I love the whole Hamish series! I started reading them about 8 years ago and am looking forward to the next volumn due in early 2011. I discovered there was a TV series made based on the books but I resisted watching it because I saw a picture of Robert Carlyle on the DVD cover and figured they had changed Hamish so much (he is physically so different than the character as described in the book) that I would not like it. What a mistake!! It is one of my all-time favorite series! I watched the first two series and had to wait a while for the third because it wasn’t available here in the states till it’s tenth anniversary. I fell in love with Hamish, Robert Carlyle, and Scotland. After watching the TV series I reread the whole book series. So many little details in the books were mentioned in the TV series! I have now watched almost everything Mr. Carlyle has performed in and my first overseas trip was a two week vacation in 2008 traveling around Scotland, including an overnight stay in Plockton, where Hamish was filmed. What fun! I highly recommend both the books and the TV series, and I plan to visit the UK again.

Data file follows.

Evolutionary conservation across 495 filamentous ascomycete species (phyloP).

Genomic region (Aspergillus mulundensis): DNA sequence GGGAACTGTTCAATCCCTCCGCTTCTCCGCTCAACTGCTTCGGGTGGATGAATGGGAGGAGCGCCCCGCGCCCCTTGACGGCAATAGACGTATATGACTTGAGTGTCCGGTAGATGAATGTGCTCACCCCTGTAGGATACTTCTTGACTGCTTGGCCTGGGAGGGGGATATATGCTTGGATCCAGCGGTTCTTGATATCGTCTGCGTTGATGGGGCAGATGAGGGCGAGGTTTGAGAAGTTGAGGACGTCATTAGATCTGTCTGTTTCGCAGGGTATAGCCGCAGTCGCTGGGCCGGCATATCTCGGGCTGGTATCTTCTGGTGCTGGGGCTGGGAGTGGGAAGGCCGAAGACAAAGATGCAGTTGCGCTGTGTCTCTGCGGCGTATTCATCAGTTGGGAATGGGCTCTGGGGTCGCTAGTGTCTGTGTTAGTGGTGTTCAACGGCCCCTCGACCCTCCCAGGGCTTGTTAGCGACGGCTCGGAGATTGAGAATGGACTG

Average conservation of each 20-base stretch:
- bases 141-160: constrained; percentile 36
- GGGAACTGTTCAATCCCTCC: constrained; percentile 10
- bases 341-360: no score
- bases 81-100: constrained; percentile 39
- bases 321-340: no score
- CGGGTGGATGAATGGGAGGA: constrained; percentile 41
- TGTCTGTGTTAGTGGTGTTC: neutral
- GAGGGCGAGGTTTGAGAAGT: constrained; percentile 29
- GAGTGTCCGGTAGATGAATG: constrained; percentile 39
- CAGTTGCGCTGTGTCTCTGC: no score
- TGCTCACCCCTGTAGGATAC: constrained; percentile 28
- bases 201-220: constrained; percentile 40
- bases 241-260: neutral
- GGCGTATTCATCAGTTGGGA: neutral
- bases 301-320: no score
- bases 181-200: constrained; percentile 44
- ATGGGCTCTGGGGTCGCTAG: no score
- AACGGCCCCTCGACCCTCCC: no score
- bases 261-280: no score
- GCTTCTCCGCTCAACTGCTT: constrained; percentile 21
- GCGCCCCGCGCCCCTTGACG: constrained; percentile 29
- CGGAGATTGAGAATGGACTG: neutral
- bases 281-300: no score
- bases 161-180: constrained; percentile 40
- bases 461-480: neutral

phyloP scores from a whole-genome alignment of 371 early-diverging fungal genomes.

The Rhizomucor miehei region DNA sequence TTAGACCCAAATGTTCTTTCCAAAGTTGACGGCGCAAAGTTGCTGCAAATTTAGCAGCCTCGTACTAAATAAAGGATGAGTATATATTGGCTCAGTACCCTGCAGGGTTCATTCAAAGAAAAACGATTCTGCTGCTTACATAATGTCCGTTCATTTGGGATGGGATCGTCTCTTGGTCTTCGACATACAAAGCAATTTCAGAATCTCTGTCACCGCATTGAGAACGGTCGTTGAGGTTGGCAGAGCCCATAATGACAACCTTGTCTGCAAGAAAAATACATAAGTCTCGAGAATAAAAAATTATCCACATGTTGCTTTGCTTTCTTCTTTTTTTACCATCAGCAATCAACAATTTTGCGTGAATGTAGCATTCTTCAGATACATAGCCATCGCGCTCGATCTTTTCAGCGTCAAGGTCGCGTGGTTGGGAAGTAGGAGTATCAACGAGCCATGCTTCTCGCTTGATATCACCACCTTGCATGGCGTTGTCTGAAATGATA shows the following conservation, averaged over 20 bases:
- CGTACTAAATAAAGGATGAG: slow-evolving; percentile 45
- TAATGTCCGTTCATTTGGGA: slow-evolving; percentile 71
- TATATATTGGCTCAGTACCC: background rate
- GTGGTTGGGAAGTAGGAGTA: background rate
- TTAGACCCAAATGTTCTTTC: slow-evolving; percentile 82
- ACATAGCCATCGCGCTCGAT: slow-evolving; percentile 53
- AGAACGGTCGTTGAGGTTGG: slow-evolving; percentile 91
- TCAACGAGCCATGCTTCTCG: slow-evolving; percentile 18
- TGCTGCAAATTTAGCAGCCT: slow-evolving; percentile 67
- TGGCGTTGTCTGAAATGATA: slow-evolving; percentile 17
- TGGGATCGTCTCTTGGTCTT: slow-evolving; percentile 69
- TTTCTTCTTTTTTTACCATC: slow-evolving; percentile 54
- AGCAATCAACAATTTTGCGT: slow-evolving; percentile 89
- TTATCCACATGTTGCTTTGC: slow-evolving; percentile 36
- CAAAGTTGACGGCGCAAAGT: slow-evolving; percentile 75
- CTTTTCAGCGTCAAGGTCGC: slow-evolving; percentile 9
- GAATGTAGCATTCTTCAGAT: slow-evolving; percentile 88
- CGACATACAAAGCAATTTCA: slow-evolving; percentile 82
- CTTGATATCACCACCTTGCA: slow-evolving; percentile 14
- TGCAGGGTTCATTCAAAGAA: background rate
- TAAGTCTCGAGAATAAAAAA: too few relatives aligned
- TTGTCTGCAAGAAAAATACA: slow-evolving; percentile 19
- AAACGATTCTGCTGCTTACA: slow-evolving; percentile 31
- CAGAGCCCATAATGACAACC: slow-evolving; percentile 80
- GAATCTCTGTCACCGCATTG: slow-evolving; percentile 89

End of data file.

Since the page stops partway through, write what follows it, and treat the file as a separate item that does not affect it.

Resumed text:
• gaskella says:

      Hi Linda. I loved the TV series too, and was crossing my fingers that the books would be as good. I’ve only read one, but loved that too. Glad you had a good time in Scotland.

  5. savidgereads says:

    I honestly dont know how she does it, I mean really there are just so many books. I am not sure why I havent tried one of the Hamish Macbeth stories but they havent appealed like Agatha’s do. I would say I would try and start them but I might get addicted to those too and then I would be in trouble. The first four of her Edwardian murder mysteries recently arrived so thats another seies I am going to get addicted to I can just tell.

  6. Ann says:

    I actually preferred Agatha Raisin, but like both series. I wonder why they didn’t make a TV series of both.